During the season finale and throughout this anniversary season, the story was different. Perfect? Of course not. But diverse voices in front of and behind the camera were one of the factors that made this season of SNL a significant improvement on the last few.
Courtesy of AMC
Here’s my conversation with Devin Mitchell about “Person to Person,” the series finale of Mad Men.
Mark: Before we start our deep dive into “Person to Person,” the series finale of Mad Men, let’s get a few caveats out of the way. Here are mine:
- Regardless of my positive or negative reactions to this episode of television, I love and respect Mad Men, and I’m very sad it’s over.
- There are no right answers. Even if Matthew Weiner were to give twelve interviews today explaining all of his decisions, what’s onscreen is up to each viewer’s interpretation.
- I don’t like Coke. Or drink soda, ever.
Devin, feel free to add any of your own caveats to my list. Before you do, I’ll offer some insight into my first reactions at the end of last night’s episode. I was moved to tears several times. I laughed out loud four or five times, sometimes at a funny line of dialogue, sometimes at the prospect of the show ending in twenty — no, fifteen! — minutes. I definitely laughed at the Coke ad, though I wasn’t sure why and I’m still not.
The key takeaway is that nearly all of my reactions to this ambiguous, unusual episode of television were emotional. The intellectual responses came later, especially when I logged onto Twitter. But for a few moments, I was happy to care only about how the episode made me feel, not what it was trying to say.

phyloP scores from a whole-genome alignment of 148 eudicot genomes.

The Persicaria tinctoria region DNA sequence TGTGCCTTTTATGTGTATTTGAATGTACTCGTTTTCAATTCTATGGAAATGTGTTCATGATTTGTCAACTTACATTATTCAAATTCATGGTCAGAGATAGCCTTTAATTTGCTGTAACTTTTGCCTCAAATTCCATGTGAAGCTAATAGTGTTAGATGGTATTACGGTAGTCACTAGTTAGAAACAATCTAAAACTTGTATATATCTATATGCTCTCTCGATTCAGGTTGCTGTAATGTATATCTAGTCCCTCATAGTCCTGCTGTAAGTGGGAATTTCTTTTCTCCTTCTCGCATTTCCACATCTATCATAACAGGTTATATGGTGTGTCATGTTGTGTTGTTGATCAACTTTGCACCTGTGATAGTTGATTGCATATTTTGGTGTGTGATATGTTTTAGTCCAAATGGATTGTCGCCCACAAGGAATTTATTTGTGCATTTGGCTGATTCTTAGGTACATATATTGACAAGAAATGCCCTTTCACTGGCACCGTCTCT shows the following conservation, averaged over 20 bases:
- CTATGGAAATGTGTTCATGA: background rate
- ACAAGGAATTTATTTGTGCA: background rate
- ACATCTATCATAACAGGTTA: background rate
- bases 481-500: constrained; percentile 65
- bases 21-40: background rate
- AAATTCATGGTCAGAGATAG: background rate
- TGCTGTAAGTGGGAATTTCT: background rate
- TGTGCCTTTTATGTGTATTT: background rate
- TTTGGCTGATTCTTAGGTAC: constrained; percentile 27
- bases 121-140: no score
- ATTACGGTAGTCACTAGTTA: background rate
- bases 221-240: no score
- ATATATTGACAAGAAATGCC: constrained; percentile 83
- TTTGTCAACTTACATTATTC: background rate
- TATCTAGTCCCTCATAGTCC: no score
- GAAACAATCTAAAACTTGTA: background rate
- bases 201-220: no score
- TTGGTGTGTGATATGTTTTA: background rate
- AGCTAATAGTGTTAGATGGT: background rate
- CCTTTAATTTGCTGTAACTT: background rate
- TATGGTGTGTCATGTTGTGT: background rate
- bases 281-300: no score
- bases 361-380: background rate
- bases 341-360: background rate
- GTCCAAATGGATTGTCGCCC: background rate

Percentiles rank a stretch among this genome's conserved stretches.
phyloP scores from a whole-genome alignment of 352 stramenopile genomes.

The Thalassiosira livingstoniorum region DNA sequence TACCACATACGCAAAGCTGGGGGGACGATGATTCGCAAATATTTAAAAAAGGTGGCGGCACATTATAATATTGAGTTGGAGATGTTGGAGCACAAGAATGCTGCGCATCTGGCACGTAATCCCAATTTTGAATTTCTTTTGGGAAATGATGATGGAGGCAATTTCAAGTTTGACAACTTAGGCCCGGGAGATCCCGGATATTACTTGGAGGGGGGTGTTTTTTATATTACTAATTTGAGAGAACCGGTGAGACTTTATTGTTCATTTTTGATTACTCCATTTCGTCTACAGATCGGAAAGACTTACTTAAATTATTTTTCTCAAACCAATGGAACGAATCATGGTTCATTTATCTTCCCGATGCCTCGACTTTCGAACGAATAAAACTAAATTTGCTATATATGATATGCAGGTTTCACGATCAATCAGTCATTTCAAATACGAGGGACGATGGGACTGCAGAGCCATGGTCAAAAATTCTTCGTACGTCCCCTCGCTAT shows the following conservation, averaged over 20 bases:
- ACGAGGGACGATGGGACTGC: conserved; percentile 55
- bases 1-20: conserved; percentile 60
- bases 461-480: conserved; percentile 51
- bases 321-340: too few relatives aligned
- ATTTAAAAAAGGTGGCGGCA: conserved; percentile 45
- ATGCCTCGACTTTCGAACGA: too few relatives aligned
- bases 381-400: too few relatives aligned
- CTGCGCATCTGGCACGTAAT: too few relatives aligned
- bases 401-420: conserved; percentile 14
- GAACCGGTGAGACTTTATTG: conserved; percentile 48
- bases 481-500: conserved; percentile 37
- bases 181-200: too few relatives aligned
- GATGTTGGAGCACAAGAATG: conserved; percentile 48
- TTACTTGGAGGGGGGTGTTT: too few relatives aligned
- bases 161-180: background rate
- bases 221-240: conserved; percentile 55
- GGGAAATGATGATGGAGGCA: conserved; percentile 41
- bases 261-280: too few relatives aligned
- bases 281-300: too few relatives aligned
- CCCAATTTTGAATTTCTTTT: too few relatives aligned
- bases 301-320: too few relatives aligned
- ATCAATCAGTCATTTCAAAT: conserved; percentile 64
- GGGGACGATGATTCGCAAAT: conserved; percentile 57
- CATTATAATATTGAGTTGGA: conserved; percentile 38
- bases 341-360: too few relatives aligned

Your turn, Devin. What were your visceral reactions to the finale? And where do you want to begin discussing specifics?
The series finale of Mad Men starts in just over four hours on the East coast. This show is one of my favorites, to say the least. I started watching the first season while the fourth season was airing, which means I saw some reactions to “The Suitcase” months before I finally got to see it for myself.
“The Suitcase” is the seventh episode of the fourth season, and the show’s 46th episode overall. Written by series creator Matthew Weiner and directed by Jennifer Getzinger, it comes at the precise midway point of the series, though when it aired, Weiner hadn’t set the end date or even renewed his agreement with AMC. It’s widely considered the best episode of the show’s run.
Age of Ultron is a fine title, but I might have called the Avengers sequel Age of A Lot. There’s a lot happening in this movie. A lot of characters, a lot of intersecting storylines, a lot of pseudoscientific mumbo-jumbo, a lot of special effects, a lot of action, a lot of incident, a lot of a lot. Meanwhile, in short supply: imagination, variation, respite.